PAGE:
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About to quit the classroom. Should I?

Discussion in 'Personal' started by Canary21, Apr 18, 2019.

  1. Canary21

    Canary21 New commenter

    Hi,
    I’m at the stage currently where I’m looking at alternatives to front line teaching. I’m wondering if anyone has ever worked for the Education Endowment Foundation and if so, what they thought of it.
    It seems a fantastic opportunity and one which really excites me but I wondered if anyone had any experience of this type of job. (Research projects and supporting schools/CPD)

    Thanks.
     
  2. lanokia

    lanokia Star commenter

    No experience but if it excites you and the classroom doesn't... Well in the words of Shia LeBeouf... DO IT.
     
  3. irs1054

    irs1054 Star commenter

    This is a choice only you can make.

    But you have said it yourself. You have found something that excites you. If it would work for you then go for it.
     
  4. colpee

    colpee Star commenter

    There is plenty online about the EEF. It seems to spend a lot of money coming up with not-overly useful stuff, but if the money and work life is better, it might be a party worth joining; after all, the ‘teach the teachers how to teach’ industry is growing.
     
    agathamorse likes this.
  5. Dodros

    Dodros Star commenter

    I've never had anything to do with the Education Endowment Foundation, but I did take a year off from the "chalkface" at the turn of the 1990s, when plenty of government funding accompanied the introduction of the National Curriculum. I immensely enjoyed my year out as deputy leader of a regional MFL project, which involved school visits, developing teaching resources, conducting research, exploring methodology and making presentations to teachers about the use of new technology. Above all, it provided a much-needed "sabbatical" of professional refreshmenet in mid-career, a chance to reflect and to contemplate the future.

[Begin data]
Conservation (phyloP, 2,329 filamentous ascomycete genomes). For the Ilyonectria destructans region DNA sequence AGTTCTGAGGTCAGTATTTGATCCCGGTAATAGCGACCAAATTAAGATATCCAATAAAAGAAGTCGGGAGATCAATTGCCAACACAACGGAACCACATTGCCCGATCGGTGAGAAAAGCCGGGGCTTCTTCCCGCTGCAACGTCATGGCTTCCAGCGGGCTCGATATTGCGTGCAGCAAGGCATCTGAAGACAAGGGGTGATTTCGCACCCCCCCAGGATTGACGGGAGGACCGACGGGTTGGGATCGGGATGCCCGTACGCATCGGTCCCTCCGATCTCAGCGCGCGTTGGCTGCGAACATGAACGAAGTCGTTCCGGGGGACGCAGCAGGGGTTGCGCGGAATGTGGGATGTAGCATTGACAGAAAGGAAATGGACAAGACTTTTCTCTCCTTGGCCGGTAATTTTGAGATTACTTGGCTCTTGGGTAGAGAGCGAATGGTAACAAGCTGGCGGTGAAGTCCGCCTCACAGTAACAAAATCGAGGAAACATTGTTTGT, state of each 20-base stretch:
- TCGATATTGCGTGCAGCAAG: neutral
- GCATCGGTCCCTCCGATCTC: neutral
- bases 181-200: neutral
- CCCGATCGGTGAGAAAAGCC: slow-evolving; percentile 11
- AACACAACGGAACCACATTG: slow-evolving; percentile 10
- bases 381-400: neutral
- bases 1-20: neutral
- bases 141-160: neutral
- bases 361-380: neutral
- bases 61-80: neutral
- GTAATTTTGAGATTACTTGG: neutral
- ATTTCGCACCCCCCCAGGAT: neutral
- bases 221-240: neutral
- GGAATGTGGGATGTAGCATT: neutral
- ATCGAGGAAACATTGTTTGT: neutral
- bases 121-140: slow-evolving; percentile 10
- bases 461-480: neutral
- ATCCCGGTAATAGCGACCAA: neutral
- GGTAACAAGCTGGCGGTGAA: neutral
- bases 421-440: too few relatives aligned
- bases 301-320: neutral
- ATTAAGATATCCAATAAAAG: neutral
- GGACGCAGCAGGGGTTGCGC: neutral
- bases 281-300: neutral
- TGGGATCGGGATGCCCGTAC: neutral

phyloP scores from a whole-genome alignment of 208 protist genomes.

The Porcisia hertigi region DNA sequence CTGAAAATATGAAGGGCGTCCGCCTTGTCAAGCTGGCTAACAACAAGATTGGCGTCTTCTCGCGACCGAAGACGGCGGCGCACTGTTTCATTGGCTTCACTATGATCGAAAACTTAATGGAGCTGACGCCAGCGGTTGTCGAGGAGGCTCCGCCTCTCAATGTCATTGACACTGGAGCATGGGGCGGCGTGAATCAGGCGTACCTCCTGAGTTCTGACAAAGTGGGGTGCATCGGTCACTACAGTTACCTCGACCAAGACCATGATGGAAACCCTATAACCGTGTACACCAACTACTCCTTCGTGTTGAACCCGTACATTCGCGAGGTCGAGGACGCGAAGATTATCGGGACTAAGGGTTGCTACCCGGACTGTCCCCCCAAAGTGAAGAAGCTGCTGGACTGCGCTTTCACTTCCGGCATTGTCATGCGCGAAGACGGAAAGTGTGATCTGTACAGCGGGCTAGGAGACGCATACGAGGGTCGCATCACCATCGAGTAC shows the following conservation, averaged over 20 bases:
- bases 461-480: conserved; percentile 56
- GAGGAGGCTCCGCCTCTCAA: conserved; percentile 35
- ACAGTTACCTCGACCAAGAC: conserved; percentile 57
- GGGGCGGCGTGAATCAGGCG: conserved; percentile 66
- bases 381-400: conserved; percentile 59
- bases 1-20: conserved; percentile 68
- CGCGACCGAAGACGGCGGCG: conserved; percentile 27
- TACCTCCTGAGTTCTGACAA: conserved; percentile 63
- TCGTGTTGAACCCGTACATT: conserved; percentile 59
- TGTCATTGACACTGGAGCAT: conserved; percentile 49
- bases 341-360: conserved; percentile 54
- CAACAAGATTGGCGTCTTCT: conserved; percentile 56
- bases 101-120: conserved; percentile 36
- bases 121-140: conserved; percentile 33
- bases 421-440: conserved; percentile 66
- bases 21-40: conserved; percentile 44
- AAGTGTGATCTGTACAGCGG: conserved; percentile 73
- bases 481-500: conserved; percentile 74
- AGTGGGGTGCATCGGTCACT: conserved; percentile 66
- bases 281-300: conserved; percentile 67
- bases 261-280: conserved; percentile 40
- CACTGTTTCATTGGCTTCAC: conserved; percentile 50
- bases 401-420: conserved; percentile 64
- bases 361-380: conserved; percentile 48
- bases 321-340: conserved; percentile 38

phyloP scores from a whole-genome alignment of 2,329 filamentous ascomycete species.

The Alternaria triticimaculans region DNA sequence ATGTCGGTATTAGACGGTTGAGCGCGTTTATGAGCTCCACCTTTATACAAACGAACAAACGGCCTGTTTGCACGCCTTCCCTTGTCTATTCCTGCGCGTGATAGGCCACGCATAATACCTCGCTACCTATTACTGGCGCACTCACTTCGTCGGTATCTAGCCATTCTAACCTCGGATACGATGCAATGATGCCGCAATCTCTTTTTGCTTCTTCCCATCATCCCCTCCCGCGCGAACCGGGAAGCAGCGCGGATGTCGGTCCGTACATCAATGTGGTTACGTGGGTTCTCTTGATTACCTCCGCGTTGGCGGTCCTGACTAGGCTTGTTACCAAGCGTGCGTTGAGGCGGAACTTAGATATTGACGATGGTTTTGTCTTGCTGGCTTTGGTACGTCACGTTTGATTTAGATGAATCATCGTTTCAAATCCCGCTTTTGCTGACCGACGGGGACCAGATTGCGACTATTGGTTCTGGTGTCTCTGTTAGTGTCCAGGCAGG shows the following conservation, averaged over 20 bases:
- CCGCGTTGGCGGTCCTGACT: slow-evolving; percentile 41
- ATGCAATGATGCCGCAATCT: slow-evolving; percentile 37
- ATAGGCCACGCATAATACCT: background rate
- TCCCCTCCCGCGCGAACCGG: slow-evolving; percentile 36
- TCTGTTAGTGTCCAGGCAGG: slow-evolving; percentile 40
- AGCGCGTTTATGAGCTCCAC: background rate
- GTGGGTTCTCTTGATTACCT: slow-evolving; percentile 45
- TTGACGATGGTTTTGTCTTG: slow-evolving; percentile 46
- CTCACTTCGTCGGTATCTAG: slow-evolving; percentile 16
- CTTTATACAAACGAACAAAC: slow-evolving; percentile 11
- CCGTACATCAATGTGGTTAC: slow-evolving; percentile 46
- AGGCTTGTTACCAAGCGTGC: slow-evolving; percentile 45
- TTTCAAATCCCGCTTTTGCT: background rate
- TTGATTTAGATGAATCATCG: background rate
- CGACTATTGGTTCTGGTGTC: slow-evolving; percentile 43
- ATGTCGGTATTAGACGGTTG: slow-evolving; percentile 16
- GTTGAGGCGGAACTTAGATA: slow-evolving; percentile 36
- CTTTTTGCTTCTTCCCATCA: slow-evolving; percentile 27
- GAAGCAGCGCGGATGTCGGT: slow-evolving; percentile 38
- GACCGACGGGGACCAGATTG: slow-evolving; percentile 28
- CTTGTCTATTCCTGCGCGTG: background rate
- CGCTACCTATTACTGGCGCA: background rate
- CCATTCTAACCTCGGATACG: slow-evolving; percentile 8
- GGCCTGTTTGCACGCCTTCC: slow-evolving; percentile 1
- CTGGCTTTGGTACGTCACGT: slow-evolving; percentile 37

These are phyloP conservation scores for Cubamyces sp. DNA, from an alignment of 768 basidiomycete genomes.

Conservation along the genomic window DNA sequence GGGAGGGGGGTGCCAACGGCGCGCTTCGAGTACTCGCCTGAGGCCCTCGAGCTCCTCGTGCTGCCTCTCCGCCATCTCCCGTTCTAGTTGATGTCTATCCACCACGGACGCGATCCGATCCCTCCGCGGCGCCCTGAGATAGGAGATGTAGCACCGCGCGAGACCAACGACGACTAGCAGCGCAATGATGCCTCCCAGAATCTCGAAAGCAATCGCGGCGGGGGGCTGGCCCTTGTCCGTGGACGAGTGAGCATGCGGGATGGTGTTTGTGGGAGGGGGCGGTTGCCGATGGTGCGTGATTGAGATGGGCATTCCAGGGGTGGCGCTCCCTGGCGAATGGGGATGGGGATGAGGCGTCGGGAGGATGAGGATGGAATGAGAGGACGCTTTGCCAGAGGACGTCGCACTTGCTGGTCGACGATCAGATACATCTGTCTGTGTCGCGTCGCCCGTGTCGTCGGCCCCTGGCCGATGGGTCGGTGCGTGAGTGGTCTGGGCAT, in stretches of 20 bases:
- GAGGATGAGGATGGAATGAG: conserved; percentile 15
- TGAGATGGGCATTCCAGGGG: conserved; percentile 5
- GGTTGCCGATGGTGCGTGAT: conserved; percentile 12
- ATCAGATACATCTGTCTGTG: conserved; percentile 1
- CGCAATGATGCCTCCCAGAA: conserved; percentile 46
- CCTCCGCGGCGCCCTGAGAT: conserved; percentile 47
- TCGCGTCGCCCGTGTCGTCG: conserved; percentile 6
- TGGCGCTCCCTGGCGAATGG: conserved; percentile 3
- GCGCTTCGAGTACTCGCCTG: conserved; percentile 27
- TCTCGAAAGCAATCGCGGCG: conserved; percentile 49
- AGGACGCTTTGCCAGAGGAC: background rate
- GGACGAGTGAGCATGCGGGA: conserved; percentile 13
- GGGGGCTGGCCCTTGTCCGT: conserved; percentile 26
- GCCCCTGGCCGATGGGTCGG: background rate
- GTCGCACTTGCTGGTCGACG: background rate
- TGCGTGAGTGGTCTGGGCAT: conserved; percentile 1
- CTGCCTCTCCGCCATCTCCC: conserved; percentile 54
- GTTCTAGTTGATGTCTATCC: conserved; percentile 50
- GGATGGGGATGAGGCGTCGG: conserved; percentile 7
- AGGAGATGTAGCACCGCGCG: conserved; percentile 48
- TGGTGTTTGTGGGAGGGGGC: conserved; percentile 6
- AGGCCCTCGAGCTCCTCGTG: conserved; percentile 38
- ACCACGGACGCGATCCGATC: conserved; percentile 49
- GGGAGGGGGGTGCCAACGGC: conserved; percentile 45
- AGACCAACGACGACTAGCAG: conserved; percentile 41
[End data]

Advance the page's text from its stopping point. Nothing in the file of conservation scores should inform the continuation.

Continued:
That's the upside of my experience, but it's important to consider the downside too. As the year went on, pressure arose to complete the project and write up the findings before everything was wrapped up. The "temporary" nature of what had been a dream job grew more obvious and I began worrying about fitting back into the routine of school life again with exam results pressures and the new challenge for MFLers to address the needs of children with learning difficulties who had previously been withdrawn from MFL lessons. As it happened, my new knowledge and skills assisted greatly when I returned, but I also noted that the many educational projects of the early 1990s outside school vanished for want of funding over later years. Perhaps the most crucial blow to educational support agencies outside schools was the Cameronian "bonfire of the quangos" including BECTa and QCDA, both of which provided invaluable classroom support methodology and resources. I still regret the demise of BECTa in particular, which did sterling work in the field of educational technology, notably when addressing the difficulties of students with additional needs. Many current problems are attributable to the government focusing totally on exam standards without providing the resources, methods, advice and support for teachers to meet the academic challenges.

    I don't want to conclude on a negative note. If the EEF is continuing operations in the areas where BECTa and QCDA once operated, the organisation is doing really good work. I just have a niggle in my mind that when the government is short of cash for education, it will spend what it has on the front line and skimp on what it regards as "back-office expenses". If the EEF is separate from government and not overdependent on public funds, I am sure it will benefit teachers and learners in schools and I hope there will always be the money to fund their staff and the great work they do. Just make sure that if and when you leap out of the classroom for pastures new, both your mind and your heart are with you.:)
     

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